The Cold, Hard Football Facts bow to no man.
It's not that we have too much dignity. We don't.
We're just too fat to bend over.
But if we could, we'd bow to the Lord of Postseason Stats: interceptions.
We first looked at the Lord of Postseason Stats a year ago, before the start of the 2005 playoffs.
Essentially, this is just a quick review of the all-powerful importance of INTs in the postseason, updated to include the playoff data from 2005 and the 2006 wild-card round.
The beer and pizza theory
Of course, it's hardly news that teams that turn over the ball are likely to lose football games. What's shocking is just how strong the correlation is between INTs and defeat. It's like the correlation between beer and pizza. To deny it is to deny pigskin humanity itself.
Interceptions will hurt your team so bad that historical data shows it's actually more important not to throw INTs than it is to throw TDs.
We looked at every postseason game of the Super Bowl Era (371 games through the 2006 wild-card round) and discovered that:
  • Teams that toss more TD passes than their opponents are 198-56 (.780 winning percentage).
  • Teams that toss fewer interceptions than their opponents are 248-52 (.827 winning percentage).
Think about that. The name of the game, obviously, is to score points. So the correlation between throwing TDs and winning is easy to understand. The fact that throwing INTs has a higher correlation to defeat than throwing TDs does to victory is pretty surprising.
The simple truth is:
  • Quarterbacks who throw INTs lose playoff games.
  • Quarterbacks who do not throw INTs win playoff games.
There are a lot of factors that can cause a QB to toss picks: poor pass protection, tipped balls, lousy route-running, you name it.
The bottom line, though, is that a quarterback has an obligation to keep the ball out of the hands of the opposition. If he does not, he'll lose.
The Buffalo wing parade
The breaking point seems to be two INTs. If you throw fewer than two INTs, your odds of winning are fairly strong. But once a quarterback throws that second interception, his team's odds of winning drop dramatically.
In Super Bowl Era postseason play:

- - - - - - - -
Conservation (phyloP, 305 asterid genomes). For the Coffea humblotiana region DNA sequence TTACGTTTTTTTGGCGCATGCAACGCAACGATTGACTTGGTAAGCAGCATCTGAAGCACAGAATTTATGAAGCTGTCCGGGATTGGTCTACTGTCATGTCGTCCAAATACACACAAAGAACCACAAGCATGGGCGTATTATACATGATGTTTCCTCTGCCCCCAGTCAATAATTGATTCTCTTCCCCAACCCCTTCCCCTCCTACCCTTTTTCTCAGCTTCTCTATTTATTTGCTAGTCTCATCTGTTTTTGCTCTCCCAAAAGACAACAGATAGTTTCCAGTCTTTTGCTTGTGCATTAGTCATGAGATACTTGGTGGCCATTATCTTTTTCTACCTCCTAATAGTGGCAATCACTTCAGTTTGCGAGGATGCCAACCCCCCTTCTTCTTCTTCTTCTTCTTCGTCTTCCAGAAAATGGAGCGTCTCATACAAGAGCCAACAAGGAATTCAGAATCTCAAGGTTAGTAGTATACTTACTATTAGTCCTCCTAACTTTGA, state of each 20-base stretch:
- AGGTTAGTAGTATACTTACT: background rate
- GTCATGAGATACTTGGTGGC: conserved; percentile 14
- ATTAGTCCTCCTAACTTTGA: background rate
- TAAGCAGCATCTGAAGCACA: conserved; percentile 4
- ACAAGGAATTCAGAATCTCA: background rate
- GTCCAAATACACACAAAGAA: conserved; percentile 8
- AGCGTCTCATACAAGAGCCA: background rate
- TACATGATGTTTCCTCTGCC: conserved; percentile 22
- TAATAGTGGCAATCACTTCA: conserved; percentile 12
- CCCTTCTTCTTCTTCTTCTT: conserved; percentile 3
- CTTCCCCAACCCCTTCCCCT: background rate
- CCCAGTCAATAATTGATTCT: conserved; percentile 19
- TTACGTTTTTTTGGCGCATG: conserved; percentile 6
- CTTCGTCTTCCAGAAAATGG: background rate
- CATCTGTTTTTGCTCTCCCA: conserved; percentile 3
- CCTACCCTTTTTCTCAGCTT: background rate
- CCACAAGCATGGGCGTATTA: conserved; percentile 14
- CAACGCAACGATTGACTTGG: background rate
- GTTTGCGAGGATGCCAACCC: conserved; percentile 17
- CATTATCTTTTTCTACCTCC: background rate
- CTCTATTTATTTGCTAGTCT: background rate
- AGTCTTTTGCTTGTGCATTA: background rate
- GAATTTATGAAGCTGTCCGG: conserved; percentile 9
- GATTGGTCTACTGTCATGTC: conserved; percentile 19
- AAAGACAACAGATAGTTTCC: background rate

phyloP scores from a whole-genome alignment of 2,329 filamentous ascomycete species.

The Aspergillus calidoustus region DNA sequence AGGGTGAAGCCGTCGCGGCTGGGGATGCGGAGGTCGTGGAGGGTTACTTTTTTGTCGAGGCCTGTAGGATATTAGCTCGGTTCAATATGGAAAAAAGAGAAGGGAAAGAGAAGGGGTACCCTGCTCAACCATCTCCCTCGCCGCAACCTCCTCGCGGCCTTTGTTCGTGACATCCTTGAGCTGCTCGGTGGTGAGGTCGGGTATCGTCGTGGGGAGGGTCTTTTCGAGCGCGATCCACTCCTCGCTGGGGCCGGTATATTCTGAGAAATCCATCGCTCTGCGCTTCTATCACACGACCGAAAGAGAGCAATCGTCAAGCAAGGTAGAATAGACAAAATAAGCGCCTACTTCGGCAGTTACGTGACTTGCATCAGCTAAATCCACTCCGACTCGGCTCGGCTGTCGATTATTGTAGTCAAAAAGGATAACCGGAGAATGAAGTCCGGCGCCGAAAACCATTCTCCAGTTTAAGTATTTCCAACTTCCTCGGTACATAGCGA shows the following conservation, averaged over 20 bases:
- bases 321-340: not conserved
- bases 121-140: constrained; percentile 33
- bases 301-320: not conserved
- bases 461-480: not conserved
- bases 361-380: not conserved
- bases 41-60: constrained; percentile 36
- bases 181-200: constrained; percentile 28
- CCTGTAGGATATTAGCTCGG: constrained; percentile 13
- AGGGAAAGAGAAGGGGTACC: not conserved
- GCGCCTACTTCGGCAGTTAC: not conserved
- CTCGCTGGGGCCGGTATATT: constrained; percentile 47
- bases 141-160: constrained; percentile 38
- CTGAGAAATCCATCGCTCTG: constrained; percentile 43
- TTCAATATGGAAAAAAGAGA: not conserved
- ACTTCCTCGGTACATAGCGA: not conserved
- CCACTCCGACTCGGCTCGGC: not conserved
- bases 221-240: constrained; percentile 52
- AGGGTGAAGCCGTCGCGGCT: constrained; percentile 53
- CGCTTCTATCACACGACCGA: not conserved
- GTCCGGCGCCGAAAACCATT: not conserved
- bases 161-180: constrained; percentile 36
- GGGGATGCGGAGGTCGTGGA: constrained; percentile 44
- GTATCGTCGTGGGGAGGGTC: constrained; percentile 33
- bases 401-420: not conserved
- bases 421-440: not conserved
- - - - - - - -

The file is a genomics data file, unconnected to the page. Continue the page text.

• Teams that toss fewer than 2 INTs are 305-149 (.672).
  • Teams that toss 2 or more INTs are 66-222 (.229).
Hall of Famer Dan Marino, universally proclaimed as the best passer of his generation, and perhaps of all time, provides a perfect individual case study:
  • The Dolphins were 7-1 in postseason play when Marino threw fewer than 2 INTs.
  • The Dolphins were 1-9 in postseason play when Marino threw 2 or more INTs.
As we noted last year, and again earlier this week, the two winningest QBs in postseason history are Tom Brady (11-1) and Bart Starr (9-1). They also rank Nos. 1 and 2, respectively, in lowest postseason INT rate: Brady has thrown INTs on 1.25 percent of his postseason passes; Starr threw INTs on 1.41 percent of his postseason passes.
Interceptions and defeat move in lockstep, like the Cold, Hard Football Facts crew following a Buffalo wing parade.
A historic anomaly
The Colts actually pulled off a statistical anomaly Saturday with their 23-8 win over Kansas City. Peyton Manning threw three INTs, but the Colts still won ... and won big.
They're just the 15th team in the Super Bowl Era to win a playoff game despite throwing three INTs.
Here's a look at the records of teams based upon the number of INTs they've thrown in playoff games. This list includes every playoff game of the Super Bowl Era (371 games through the wild-card round of the 2006-07 playoffs).
Winning %
Statistically speaking, the Colts were all done after Manning's third pick, early in the third quarter.
Except they weren't.
The fact that they overcame this historic handicap and won big certainly bodes well for the rest of their playoff run (or exceedingly poorly for the future of Herm Edwards as a legitimate postseason coach). If the Colts could win on a day when their QB tossed three picks, one wonders what they might do on a day when he throws none.
He certainly can't throw three again against a team like Baltimore.
You can only tiptoe past the Lord of Postseason Stats so many times before bowing at defeat.